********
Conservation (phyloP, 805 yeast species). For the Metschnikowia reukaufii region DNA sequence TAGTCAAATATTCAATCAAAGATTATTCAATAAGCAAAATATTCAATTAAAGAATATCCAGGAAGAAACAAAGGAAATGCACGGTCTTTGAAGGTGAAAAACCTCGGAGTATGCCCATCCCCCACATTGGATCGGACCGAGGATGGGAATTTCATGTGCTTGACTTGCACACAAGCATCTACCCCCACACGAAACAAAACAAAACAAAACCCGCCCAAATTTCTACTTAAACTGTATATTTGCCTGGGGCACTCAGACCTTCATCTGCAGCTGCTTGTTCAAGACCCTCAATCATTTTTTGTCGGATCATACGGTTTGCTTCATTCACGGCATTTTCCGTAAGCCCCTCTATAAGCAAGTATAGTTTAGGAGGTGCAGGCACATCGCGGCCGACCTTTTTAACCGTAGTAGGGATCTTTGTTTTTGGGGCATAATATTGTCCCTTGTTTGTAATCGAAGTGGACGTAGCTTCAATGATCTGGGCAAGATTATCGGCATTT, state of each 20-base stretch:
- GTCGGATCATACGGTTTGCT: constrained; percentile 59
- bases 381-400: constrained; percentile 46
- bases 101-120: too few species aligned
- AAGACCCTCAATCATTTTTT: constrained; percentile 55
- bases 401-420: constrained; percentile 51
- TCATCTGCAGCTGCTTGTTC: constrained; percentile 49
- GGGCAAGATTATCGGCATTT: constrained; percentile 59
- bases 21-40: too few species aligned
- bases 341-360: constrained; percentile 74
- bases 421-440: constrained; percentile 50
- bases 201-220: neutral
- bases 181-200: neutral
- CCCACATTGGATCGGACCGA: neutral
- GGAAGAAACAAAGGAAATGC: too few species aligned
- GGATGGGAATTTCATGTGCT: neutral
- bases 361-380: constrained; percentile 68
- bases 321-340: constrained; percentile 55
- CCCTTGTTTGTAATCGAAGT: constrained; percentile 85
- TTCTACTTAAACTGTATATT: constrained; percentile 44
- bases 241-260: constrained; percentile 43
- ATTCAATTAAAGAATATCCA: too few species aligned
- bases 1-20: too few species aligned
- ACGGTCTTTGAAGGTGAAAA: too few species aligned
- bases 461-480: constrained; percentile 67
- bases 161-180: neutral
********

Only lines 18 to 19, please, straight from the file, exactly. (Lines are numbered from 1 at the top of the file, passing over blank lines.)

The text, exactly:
- bases 321-340: constrained; percentile 55
- CCCTTGTTTGTAATCGAAGT: constrained; percentile 85